In summary, while Rule 52(a) does not require a recitation of the evidentiary and subsidiary facts required to prove the ultimate facts, it does require specific findings of the ultimate facts established by the evidence, admissions and stipulations which are determinative of the questions involved in the action and essential to support the conclusions of law reached.

Quick, 305 N.C. at 452, 290 S.E.2d at 658.
    Here, the order of adjudication, filed 31 July 2000, contains only three findings of fact. Two merely recite that DSS filed a petition and that service was proper on Anderson and Grant. The third factual finding reads:
        (3) The grounds alleged for terminating the parental rights are as follows:

        [The order then lists in subsections a combination of grounds and case history.]
(Emphasis added). As indicated by the word “alleged,” the findings are not the “ultimate facts” required by Rule 52(a) to support the trial court's conclusions of law, but rather are mere recitations of allegations. As a result, we are unable to conduct a proper review of the findings.
    Even if the factual findings here did not merely recite allegations, they remain insufficient to support the conclusions of law that grounds exist for termination. A termination of parental rights proceeding consists of two phases. In re Blackburn, 142 N.C. App. 607, 610, 543 S.E.2d 906, 908 (2001). In the adjudicatory stage, the petitioner has the burden of establishingby clear and convincing evidence that at least one of the statutory grounds listed in N.C. Gen. Stat. § 7B-1111 exists. Id. We review whether the trial court's findings of fact are supported by clear and convincing evidence and whether the findings of fact support the conclusions of law. In re Huff, 140 N.C. App. 288, 291, 536 S.E.2d 838, 840 (2000), appeal dismissed and disc. review denied, 353 N.C. 374, 547 S.E.2d 9 (2001).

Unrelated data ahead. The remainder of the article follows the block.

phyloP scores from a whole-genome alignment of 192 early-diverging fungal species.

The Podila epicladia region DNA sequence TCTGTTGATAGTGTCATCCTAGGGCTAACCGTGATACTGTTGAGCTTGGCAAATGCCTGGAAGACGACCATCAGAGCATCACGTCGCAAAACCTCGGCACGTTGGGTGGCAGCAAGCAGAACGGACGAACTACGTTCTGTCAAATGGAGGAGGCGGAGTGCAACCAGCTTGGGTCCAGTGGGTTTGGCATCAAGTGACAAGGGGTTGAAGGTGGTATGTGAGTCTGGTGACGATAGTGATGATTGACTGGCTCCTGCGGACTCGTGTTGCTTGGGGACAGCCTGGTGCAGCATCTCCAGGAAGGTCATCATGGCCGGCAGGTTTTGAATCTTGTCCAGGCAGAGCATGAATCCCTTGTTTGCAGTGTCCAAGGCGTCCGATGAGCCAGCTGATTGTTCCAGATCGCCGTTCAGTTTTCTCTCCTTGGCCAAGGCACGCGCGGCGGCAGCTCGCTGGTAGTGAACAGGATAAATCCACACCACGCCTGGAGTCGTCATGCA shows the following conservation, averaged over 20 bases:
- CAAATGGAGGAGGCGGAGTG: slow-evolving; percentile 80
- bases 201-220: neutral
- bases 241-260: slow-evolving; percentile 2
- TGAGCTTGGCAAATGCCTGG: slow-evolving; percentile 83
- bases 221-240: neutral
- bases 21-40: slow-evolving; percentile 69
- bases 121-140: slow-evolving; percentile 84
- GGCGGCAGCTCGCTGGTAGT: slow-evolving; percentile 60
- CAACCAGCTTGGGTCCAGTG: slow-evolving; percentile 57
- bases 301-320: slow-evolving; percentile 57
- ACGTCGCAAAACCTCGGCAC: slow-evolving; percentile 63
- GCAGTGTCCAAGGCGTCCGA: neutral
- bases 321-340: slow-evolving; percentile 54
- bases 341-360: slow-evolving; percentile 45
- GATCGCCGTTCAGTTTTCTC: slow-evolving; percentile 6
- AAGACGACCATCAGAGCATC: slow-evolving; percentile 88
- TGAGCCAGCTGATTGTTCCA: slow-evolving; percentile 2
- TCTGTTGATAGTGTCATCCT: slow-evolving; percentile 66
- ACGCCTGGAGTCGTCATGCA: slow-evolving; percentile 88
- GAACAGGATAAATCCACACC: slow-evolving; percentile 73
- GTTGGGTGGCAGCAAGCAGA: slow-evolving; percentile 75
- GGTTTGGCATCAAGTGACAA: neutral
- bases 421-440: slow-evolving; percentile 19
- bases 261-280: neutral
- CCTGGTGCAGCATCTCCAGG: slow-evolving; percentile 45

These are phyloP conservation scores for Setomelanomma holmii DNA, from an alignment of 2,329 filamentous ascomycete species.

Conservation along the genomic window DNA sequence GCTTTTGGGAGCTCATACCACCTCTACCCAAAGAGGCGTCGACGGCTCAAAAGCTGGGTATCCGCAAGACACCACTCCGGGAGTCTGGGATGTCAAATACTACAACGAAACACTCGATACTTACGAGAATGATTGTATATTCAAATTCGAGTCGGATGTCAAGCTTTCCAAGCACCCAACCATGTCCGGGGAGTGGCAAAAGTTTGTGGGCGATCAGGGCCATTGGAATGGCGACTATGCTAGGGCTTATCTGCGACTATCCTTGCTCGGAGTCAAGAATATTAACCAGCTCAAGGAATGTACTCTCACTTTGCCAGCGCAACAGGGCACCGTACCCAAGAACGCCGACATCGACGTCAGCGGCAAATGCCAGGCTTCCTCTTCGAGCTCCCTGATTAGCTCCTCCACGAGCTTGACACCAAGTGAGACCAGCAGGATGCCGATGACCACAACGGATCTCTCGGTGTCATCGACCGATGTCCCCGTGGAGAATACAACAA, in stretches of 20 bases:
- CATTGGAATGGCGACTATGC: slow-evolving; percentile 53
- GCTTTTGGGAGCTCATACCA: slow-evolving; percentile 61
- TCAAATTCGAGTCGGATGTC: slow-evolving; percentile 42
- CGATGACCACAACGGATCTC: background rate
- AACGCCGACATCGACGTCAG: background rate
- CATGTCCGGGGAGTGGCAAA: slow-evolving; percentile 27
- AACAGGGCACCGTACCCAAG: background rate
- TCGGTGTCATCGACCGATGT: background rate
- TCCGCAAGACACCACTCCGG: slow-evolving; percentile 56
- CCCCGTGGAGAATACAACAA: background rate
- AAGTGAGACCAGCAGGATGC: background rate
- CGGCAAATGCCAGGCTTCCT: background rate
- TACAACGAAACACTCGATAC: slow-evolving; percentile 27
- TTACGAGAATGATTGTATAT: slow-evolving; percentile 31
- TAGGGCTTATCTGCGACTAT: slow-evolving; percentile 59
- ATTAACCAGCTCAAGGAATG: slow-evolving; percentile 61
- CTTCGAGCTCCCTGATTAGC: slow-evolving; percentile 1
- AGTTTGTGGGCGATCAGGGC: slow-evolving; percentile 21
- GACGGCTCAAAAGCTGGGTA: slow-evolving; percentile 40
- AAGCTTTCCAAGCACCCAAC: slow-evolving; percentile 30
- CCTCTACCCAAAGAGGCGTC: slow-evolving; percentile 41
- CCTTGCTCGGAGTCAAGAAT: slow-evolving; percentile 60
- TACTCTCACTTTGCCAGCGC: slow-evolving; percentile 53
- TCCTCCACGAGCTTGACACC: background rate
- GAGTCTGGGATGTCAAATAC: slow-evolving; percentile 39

If the trial court determines that grounds for termination exist, it proceeds to the dispositional stage, and must consider whether terminating parental rights is in the best interests of the child. Blackburn, 142 N.C. App. at 610, 543 S.E.2d at 908. The court is required to issue an order terminating the parental rights unless it finds that the best interests of the child indicate that the family should not be dissolved. N.C. Gen. Stat. § 7B-1110(a) (2001); Blackburn, 142 N.C. App. at 613, 543 S.E.2d at 910. “While there is no requirement at this dispositional stage for the court to make findings of fact upon the issuance of an order to terminate parental rights, such findings and conclusions must be made upon any determination that the best interests of the child require that rights not be terminated.” Id. We review the trial court's decision to terminate parental rights for abuse of discretion. In re Mitchell M., __ N.C. App. __, __, 559 S.E.2d 237, 242, temporary stay allowed, __ N.C. __, __, 561 S.E.2d 891, __ (2002).
    Here, the trial court listed two statutory grounds for termination. The first ground comports with N.C. Gen. Stat. § 7B- 1111(a)(2) (2001):        Cleveland Anderson . . . willfully left the child[ren] in foster care or placement outside the home for more than 12 months without showing to the satisfaction of the Court that reasonable progress under the circumstances has been made within 12 months in correcting those conditions which led to the removal of the child[ren].
The second comports with section 7B-1111(a)(3) (2001):